As I write there are about 11 million bitcoins minted. There will be about 21 million bit coins when the increasingly power-hungry crypto algorithm stops minting fresh coins. Is it money? What is driving the enormous surge in trading prices? At the moment the total market cap is less than Facebook paid for Instagram (which was a company of nine people at the time?)
For some bitcoin perspective, read Zachary M. Seward’s Quartz series – where Zachary attempts to unravel the future of bitcoin. This is a good place to get some perspective on the crypto-currency: Example:
(…) Last time I wrote about bitcoin’s surge, I cast doubt on the popular theory that it’s due to the crisis in Cyprus and asked for better ideas. (Here’s my email address.) The best explanations I received were the simplest: bitcoin is going through a “demand crisis,” as Quartz reader Rees Sloan put it. That’s as obvious as it sounds—increasing demand for the currency is pushing its value higher—but framing it as a crisis emphasizes some other truths: As bitcoin’s value rises, so does interest in it, which drives the price up even further, leading people who own bitcoins to expect even more gain, making them reluctant to sell, reducing the available supply of bitcoins, driving the price still higher, leading to more interest, which…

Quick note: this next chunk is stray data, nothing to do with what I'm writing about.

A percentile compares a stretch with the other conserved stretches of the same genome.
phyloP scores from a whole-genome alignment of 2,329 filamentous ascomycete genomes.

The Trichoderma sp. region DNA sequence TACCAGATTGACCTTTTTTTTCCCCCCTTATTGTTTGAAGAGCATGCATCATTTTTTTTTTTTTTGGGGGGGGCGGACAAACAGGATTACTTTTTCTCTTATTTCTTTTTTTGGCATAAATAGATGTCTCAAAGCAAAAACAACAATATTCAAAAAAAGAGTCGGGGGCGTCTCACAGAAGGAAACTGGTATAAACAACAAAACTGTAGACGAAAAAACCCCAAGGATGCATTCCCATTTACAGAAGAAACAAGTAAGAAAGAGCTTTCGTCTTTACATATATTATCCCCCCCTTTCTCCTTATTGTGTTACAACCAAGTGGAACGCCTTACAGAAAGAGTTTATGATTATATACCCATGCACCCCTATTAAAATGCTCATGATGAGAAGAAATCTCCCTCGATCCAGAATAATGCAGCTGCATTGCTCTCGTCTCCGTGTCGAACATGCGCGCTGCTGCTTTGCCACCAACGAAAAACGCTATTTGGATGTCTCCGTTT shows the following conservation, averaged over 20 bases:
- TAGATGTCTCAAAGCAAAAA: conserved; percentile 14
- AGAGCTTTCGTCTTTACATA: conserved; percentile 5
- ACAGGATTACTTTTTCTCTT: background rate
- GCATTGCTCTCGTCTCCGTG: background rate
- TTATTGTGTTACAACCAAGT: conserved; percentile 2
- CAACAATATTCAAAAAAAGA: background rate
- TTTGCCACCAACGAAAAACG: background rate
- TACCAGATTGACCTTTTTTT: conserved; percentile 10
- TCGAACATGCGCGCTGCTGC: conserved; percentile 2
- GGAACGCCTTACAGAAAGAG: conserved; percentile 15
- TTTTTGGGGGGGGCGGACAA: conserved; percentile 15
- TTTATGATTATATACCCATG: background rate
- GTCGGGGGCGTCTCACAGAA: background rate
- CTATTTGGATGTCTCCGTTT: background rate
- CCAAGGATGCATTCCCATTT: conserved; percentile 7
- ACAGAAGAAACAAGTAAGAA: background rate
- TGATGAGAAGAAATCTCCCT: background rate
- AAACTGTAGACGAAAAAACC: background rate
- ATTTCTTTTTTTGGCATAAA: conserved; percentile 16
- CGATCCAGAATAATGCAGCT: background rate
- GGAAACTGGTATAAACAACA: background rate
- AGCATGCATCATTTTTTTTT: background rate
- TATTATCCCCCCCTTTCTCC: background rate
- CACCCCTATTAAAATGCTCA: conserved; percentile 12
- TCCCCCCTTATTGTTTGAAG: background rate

That’s great publicity if you’re a bitcoin speculator, riding this surge to $100 before dumping the currency on a very eager market. It’s less encouraging if you believe in the idea of bitcoin as a truly alternative currency, unencumbered by sovereign governments, a refuge from the turbulence of monetary unions and fiat money. If that’s the bet you’re making on bitcoin, brace yourself: Just today, the value of a single bitcoin swung between $75.00 and $95.70.
Market forces tend to ruin good ideas.
Full disclosure – we have no position in bitcoin And AFAIK there is no way to short bitcoin. If there was…